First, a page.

FIRST AID FOR HEAT EXHAUSTION:
Have athlete lie down in a cool place with feet elevated 8 to 12 inches.
Give cool water.
Loosen tight clothing.
Remove clothing soaked with perspiration.
Apply cool wet cloths (such as towels) or ice packs (wrapped) to the skin.
Call 911 if player refuses water, vomits or if level of consciousness changes.

Heat stroke
Player will appear hot, red, will not be sweating (although skin may be wet from previous sweating), pulse will be rapid and strong, body temperature will be high (105 oF or more). This is an immediate and life-threatening emergency.
FIRST AID FOR HEAT STROKE:
Send someone to get emergency medical help (call 911).
Get the athlete out of the heat and into a cooler place.
Cool the player fast – immerse in a cool bath, or wrap with wet towels and fan him/her.
Give nothing by mouth.

Preventing heat emergencies
PREVENTATIVE STEPS:
Avoid being outdoors during the hottest part of the day, if possible.
Change the activity level according to the temperature.
Take frequent breaks.
Drink large amounts of fluid.
Wear light-coloured clothing, if possible.

5. Ankle injuries
An injury to an ankle can take the form of a sprain or a break and may have different degrees of severity. Sprains are stretched or torn tendons, ligaments, and blood vessels around joints.

FIRST AID FOR ANKLE INJURIES:
Assume the injury could be severe.
Immobilize the player (avoid any movement that causes pain).
Begin the ICE routine (Ice, Compression, Elevation – elevation helps slow the flow of blood, thus reducing swelling).
Have the player see a physician before returning to practice.
DON’T:
Remove athlete’s shoe and sock until ice is available.
Have the player try to "walk it off".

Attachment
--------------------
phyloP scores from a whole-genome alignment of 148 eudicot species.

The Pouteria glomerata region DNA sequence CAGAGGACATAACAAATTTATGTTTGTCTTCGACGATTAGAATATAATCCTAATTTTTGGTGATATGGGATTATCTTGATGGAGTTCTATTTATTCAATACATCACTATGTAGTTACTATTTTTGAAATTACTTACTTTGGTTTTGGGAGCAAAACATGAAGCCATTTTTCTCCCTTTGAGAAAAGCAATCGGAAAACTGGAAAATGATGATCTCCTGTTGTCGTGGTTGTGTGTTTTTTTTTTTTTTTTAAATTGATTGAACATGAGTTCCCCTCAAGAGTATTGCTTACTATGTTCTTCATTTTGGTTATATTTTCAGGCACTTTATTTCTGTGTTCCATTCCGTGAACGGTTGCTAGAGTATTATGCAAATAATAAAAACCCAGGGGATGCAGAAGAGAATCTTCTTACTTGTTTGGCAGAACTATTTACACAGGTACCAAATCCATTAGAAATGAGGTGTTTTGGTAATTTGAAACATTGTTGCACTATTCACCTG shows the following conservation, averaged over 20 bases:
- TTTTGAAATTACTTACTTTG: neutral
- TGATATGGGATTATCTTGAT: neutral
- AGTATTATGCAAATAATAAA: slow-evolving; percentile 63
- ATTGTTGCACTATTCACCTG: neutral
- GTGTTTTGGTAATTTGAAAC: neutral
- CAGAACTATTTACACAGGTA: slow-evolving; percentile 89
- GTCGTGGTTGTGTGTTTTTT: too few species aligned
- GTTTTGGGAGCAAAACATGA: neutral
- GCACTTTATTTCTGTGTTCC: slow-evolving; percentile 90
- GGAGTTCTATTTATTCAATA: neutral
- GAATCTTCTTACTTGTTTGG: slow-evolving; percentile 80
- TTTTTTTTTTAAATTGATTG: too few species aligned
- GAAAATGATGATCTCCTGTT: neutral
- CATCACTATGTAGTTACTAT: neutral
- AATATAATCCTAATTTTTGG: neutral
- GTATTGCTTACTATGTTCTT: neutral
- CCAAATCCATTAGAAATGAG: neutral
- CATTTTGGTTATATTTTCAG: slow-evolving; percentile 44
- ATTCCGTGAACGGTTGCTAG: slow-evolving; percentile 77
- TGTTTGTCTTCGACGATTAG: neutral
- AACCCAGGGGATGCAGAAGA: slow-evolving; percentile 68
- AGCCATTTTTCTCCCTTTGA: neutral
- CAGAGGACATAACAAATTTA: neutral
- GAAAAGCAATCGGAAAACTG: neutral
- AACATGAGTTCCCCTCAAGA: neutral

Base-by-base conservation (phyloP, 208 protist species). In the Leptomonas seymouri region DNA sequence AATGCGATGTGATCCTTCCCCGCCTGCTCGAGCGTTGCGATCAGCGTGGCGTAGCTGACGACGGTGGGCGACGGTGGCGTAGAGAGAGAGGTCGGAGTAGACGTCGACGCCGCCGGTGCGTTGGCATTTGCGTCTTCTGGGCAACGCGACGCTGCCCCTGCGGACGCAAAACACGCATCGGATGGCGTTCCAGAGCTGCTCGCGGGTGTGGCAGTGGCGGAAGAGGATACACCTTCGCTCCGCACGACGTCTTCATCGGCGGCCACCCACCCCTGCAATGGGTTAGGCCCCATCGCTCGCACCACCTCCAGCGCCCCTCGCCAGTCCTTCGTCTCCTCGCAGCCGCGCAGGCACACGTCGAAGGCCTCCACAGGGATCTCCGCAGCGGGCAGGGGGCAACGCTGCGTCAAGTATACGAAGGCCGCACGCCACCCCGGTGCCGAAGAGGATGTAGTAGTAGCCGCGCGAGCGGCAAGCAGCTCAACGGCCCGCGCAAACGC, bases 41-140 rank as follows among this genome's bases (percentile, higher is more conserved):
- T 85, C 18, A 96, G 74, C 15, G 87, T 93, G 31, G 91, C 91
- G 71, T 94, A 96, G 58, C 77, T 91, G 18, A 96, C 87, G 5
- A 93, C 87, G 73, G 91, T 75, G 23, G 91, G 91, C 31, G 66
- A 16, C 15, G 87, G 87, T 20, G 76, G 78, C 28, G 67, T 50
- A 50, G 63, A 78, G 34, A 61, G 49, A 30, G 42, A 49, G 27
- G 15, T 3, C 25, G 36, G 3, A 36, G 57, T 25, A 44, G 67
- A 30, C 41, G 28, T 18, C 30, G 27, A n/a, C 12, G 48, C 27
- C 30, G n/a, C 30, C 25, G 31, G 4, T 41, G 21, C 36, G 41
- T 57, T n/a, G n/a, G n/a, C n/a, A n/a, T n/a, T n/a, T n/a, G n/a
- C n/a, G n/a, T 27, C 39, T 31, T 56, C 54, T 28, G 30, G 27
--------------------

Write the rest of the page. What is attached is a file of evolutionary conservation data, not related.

6. Knee injuries
The knee is the most complicated joint in the body, as well as the joint most frequently injured. It requires a specialist to treat knee injuries properly. Your job is to limit further injury and to get the player to the hospital.
FIRST AID FOR KNEE INJURIES:
Help the player off the field.
Apply ice to the injured area.
Elevate the leg without moving the knee, if possible
Take the player to the hospital immediately
DON’T:
Move the knee to examine the injury.
Allow the player to get up and "walk it off".
Allow the knee to move freely.
Allow the athlete to continue participating until he/she has seen a physician.

7. Dislocation
Dislocations and broken bones (fractures) are treated similarly. A dislocation is a displacement of a bone end from the joint. Dislocated joints will have pain, swelling, irregularity, or deformity over the injured area.
FIRST AID FOR DISLOCATIONS:
Leave dislocated joint in the position found.
Immobilize joint in the exact position it was in at the time of injury.
Apply ice and elevate to minimize swelling.
Have the player see a doctor immediately.
DON’T:
Attempt to relocate a dislocation or correct any deformity near a joint (movement may cause further injury.
Assume the injury is minor.
Assume there is no broken bone.

8. Blisters
Blisters typically appear as a raised bubble of skin with fluid beneath; the fluid may be clear or bloody. The blister may be torn with new skin exposed. Generally painful.
FIRST AID:
Rub ice over the area.
Place small moleskin doughnut over the outside edges of the blister and tape to prevent further friction.
If the blister is torn, wash area with soap and water; put ointment over the blister and cover with a protective dressing.
DON’T:
Treat a blister lightly; infection can result, causing serious problems.
Puncture blister – let a physician do so.
PREVENTATIVE STEPS:
Properly fitting shoes and socks are essential.
Proper conditioning is necessary to allow the skin to become accustomed to the activity load.